Inside the Whale

September 15, 2006

Israel 2

Filed under: Uncategorized — noahsimblist @ 7:09 am

Blog 3


Thursday began with an interview in Tel Aviv with Eitan Bronstein, the founder and director of Zochrot ( Then I met with Danny Yahav Brown, an artists who spent 8 years in the US and just returned to Israel. We walked to a couple of galleries and made an appointment for later.

Israeli Poet Yehudah Amichai at Tmol Shilshom

At the end of the day, I met my friend David Ehrlich who runs a café called “Tmol Shilshom.” The café hosts readings in Hebrew and English regularly by some of the greatest Israeli authors like Yehudah Amichai, David Grossman, and Amos Oz. He invited me to hear a talk that he was going to give to a small group from the American organization, the Jewish Council for Public Affairs.

David Ehrlich on left, Amos Oz on right

David talked about the relationship that writers in Israel have to politics. He began by talking about his friend David Grossman, who lost his son in the last war a month ago. David Grossman is typical of authors of his generation in that he writes political commentary as well as fiction. His books “The Yellow Wind” and “Death as a Way of Life” are examples of writing that he has done for newspapers and magazines.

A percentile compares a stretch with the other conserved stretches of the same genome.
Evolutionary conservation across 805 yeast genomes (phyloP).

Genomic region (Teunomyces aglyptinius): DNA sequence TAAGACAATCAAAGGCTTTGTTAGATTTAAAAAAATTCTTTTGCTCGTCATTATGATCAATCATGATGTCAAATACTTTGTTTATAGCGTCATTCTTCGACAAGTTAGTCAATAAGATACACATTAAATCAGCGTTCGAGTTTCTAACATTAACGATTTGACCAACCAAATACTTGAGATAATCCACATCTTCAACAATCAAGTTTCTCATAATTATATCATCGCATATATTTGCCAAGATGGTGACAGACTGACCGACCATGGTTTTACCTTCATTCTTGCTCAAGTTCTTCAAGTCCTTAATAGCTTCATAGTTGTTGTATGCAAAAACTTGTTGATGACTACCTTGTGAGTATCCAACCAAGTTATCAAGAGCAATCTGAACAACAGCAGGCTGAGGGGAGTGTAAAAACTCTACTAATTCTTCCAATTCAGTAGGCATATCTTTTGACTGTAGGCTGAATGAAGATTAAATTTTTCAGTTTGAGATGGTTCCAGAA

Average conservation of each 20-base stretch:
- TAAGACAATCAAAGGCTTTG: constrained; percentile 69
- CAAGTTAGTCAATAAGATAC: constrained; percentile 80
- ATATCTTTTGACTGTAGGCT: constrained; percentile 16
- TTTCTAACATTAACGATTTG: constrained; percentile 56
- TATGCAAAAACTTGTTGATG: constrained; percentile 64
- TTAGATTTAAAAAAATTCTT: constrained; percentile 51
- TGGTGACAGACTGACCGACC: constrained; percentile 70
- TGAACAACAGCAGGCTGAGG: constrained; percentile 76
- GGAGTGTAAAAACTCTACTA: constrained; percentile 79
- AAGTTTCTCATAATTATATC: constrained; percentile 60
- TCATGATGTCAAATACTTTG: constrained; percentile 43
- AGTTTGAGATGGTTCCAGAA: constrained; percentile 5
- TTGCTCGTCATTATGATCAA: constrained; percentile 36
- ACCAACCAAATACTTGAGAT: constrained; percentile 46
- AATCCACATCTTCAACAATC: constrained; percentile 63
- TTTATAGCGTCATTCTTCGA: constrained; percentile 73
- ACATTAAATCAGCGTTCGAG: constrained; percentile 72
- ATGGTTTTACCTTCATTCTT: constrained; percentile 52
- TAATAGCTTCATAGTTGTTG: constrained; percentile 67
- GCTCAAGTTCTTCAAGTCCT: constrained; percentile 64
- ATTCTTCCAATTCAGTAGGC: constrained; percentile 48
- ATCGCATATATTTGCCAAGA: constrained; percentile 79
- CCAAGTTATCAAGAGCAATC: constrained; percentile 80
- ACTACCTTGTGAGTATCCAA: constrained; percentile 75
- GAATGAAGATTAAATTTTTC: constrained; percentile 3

There was a member of this group that took issue with the idea that novelists write about politics. His problem was the lack of qualifications. “Should a writer then perform heart surgery?” he asked, “what makes political writing so easy?” A huge conversation blew up about the issue of the role of the artist in a democracy. Behind this was also a larger conversation about the function of art – is it expression? Description or mimesis? Or a kind of craft at the service of beauty but uncomplicated with the difficulties of the “real world?”

It also raised the issue of how a democracy accounts for the wide range of not only opinion but also education. This conversation is obviously close to what I’m doing here and past projects like “Inside/Outside the Whale.” But it also reminded me that these questions have a different significance here in Israel/Palestine, where politics affect everyone’s life. The example of Grossman’s son, not only as a cultural loss but a human and personal loss reminds us of this.

At the same time, David Ehrlich was talking about the difference between younger authors like Etgar Keret who tend toward surrealism and abandon a literal relationship to the political that older writers like Grossman or Oz have used. This was similar to what Danny, a young, secular Israeli said was characteristic of his generation – now sick of an obsession with politics – eager to simply get the peace process started and finished and get on with his life.


1 Comment »

  1. Hello.

    I am a friend of Danny’s from the US. He contacted me, but I don’t have his phone #. Would you mind forwarding my e-mail and giving him this message.

    Thank you.

    Comment by Molly — January 25, 2007 @ 2:59 am

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